here is a story that tells a bit about the ways of chess, among other things. What ties you to chess? Would you like to share some episode about your connection to chess?
Looking forward to your replies,
My father taught me how to play chess when I was quite small, maybe ten or so. There was a board and pieces, very simple, but made out of wood with some kind of cloth glued to the pieces to make them slide smoothly across the wood. We never played a lot, but often enough to get me hooked, somehow. It also was the board on which my father played chess with my grandfather, who I never got to now.
Some five or six years later our school sent us to work - to gather experience in the 'real world', to find out, what we would like to do in our lifes. I ended up in a cellar, feeding water fleas to algae that glowed miracolously in the dark. As if this wasn't amazing enough, a totally cool supervisor was seriously discussing with me - a boy of 15 or 16. I remember asking him, what I would have to do to study our often discussed question: what is life? He jokingly recommended 'philosophy' and 'biochemistry'. I jokingly said 'ok.'
It must have been this time when I seized the chess board from my father (give it plus or minus a year), who was not playing chess much anymore.
15 years later I was invited to a birthday party of a friends friend. She was rolling a cigarrette with paper of a brand that likes to put quotes of philosophers and alike on the package. This particulare one read 'The end of a work should always remind on its beginning'. Some french guy was supposed to have said it, it could have easily been hidden inside a fortune cookie. However, I had just handed in my PhD thesis in biochemistry and was waiting for my final exam. It made me think, naturally, about all kinds of things, above all about 'what is life'.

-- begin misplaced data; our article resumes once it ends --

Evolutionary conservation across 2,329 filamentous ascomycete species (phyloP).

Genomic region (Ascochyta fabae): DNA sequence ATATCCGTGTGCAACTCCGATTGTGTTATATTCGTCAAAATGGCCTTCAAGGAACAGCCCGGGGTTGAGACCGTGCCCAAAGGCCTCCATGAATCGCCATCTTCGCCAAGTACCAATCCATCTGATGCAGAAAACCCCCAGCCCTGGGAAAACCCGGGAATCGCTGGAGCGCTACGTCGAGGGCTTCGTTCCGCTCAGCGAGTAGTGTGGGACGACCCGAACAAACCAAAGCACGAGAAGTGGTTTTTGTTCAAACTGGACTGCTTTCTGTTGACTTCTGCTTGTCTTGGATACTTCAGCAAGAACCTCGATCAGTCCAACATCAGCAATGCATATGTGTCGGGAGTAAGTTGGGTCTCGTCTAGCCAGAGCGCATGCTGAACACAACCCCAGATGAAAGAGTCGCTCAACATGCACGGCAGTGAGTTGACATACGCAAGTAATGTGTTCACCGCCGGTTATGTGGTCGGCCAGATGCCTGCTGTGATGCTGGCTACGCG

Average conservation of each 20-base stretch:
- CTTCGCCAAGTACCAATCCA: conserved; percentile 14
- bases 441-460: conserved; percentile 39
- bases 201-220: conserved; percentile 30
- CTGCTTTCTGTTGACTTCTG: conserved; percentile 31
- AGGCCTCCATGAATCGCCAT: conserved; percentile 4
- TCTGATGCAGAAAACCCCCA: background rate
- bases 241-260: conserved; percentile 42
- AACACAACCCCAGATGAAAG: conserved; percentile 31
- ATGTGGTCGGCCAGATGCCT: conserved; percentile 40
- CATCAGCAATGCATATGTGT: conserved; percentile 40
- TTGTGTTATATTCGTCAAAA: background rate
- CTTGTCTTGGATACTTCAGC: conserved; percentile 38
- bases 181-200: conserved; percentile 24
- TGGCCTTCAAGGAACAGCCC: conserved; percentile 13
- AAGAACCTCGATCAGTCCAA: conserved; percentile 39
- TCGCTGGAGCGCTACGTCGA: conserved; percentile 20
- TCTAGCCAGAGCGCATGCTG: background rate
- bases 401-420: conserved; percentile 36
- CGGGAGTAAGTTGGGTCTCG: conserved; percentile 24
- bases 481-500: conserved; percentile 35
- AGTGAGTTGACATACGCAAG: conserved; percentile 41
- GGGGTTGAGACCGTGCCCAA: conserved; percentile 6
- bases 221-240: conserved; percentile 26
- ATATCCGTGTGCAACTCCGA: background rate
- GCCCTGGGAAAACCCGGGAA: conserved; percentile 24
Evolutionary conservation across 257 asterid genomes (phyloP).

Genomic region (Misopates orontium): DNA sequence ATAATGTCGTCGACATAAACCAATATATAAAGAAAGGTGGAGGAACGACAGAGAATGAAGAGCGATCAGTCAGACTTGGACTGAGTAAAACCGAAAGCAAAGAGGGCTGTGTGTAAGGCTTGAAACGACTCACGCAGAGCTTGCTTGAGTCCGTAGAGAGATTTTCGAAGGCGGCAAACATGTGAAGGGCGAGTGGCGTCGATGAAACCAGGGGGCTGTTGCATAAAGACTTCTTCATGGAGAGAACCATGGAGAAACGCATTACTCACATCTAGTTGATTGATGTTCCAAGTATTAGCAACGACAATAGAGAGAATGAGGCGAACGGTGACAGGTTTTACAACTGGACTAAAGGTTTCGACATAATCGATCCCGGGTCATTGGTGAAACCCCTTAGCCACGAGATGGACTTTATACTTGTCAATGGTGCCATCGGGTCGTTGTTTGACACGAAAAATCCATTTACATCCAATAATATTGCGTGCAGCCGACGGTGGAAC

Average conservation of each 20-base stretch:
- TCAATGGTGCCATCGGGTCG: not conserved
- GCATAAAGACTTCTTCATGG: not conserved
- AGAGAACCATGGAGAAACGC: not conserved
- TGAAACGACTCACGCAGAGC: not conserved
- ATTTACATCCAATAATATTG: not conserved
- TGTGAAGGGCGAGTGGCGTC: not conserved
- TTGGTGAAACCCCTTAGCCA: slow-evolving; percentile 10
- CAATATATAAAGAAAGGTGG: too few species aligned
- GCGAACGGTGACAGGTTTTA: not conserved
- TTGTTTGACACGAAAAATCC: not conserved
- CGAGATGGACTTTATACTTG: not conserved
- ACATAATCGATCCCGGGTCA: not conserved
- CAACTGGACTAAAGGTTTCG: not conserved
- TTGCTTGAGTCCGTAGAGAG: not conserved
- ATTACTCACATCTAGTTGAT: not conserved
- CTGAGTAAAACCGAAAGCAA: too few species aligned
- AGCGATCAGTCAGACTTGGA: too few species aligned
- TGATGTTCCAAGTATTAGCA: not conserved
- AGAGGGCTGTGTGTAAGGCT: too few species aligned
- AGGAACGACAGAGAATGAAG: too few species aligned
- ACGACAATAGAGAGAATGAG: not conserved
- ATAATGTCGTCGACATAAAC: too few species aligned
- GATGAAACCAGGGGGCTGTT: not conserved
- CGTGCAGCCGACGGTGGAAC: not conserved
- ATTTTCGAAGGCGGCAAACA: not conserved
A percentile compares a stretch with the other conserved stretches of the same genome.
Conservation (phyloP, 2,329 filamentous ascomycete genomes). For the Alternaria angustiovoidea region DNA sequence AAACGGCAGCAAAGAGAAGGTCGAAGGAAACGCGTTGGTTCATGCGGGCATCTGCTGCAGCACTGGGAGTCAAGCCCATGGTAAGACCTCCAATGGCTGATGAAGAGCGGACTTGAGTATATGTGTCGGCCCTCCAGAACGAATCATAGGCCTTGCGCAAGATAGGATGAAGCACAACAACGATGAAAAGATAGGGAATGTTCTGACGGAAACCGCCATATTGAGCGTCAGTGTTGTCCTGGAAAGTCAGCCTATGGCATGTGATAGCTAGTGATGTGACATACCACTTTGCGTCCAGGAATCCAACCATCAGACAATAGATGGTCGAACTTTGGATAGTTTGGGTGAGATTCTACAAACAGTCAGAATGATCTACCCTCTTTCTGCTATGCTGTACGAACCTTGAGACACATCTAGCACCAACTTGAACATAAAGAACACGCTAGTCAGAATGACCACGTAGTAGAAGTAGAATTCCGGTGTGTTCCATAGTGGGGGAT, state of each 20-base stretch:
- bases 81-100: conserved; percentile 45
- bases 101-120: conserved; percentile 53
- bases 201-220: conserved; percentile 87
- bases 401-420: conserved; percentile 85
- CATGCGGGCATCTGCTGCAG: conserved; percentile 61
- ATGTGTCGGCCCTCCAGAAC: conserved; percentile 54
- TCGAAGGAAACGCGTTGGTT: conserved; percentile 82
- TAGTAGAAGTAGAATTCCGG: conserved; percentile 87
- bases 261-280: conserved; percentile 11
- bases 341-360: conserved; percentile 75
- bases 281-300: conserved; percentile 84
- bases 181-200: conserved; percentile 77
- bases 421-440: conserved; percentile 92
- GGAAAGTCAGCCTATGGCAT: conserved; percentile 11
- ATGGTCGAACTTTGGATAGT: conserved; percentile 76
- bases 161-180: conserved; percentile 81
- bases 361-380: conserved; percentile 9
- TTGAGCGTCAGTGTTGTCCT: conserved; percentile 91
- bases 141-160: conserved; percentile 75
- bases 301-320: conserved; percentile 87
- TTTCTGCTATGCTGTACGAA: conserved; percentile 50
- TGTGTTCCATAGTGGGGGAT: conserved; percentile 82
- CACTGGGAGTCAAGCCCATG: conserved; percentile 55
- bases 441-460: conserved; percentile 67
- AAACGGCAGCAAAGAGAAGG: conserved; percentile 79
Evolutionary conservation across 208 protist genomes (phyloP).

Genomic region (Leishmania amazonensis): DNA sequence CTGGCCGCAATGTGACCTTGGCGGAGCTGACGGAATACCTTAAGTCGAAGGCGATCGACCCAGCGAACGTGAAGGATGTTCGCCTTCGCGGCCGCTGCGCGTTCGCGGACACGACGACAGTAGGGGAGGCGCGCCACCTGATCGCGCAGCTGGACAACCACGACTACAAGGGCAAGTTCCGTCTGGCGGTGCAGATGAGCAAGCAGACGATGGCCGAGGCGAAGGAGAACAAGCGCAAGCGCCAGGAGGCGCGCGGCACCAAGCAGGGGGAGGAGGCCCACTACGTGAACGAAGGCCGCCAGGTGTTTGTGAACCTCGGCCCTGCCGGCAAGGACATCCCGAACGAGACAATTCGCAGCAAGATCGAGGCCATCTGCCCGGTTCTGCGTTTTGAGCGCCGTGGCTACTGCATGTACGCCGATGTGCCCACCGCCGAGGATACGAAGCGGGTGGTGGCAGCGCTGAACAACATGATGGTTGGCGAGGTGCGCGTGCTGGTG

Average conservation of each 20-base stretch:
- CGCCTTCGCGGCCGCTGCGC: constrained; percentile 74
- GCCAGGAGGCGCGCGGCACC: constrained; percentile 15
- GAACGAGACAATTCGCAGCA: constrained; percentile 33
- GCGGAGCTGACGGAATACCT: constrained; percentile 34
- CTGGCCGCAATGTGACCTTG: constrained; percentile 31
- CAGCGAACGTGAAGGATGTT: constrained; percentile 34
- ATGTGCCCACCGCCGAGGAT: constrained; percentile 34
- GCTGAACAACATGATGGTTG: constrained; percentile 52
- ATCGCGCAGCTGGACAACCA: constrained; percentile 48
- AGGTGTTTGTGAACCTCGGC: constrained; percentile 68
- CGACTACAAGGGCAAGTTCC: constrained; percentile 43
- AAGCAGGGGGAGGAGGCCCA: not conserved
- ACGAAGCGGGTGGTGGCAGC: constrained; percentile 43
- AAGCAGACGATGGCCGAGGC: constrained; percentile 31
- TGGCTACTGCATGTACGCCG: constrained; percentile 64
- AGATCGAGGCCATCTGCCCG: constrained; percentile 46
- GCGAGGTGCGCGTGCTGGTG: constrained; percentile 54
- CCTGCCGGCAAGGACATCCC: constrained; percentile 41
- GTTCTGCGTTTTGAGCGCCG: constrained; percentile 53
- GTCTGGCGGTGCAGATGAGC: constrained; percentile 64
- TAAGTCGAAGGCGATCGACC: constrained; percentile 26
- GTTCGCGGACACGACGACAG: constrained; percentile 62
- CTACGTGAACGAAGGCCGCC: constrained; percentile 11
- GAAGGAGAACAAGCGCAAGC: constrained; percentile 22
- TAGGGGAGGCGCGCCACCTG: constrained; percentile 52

Also I was asked to answer that very question for a newsletter at exactly the same time and found out, that I simply couldn't answer it. 15 years of planning and studying and still nothing precise. In the end, I avoided a direct answer and wrote about the beauty and strangeness of life. The exam was still looming above my head, no time to loose for silly questions...
So the exam approached and as it turned out, I had the rare opportunity to concentrate the essence of my thesis into a 3D model - all colored - to be taken into the hands to look and feel. However, fragile it was and I desperately needed to find a safe means of transportation not to disappoint my examiners.
My eyes wandered across my office and came to rest on 'my' chess board. It somehow made it across the years to my working place, playing corresponding chess once in a while, looking at positions to get a '3D feeling' for them.
Who would have thought, that the model of my thesis was just small enough to fit into the wooden box of the chess set? Safely the model travelled to the exam, stuffed with some tissues to cushion it. It was all awe and beauty, unbroken, I passed the exam (the examiners asked before 'so what is in the box?'😉 and I was thinking of the 'beginning of the work'.
My father wasn't able to travel to the town of my exam, he became quite sick some years ago. Last week I instead went home to celebrate a bit with my parents. We went to the sea, had a great dinner. I guess he was too exhausted when he told me back at home, that he has a son who just passed the exam of his PhD thesis and was my age. And even had the same name.
I know, he would have loved to come. But he was there, somehow. When all the pressure of 15 years unconsciously accumulated a day before the exam, when I smashed my mobile phone at the nearest wall, I felt so well, when I saw that wooden box. He was there and he taught me more about 'chess' or 'what is life' then he could have imagined.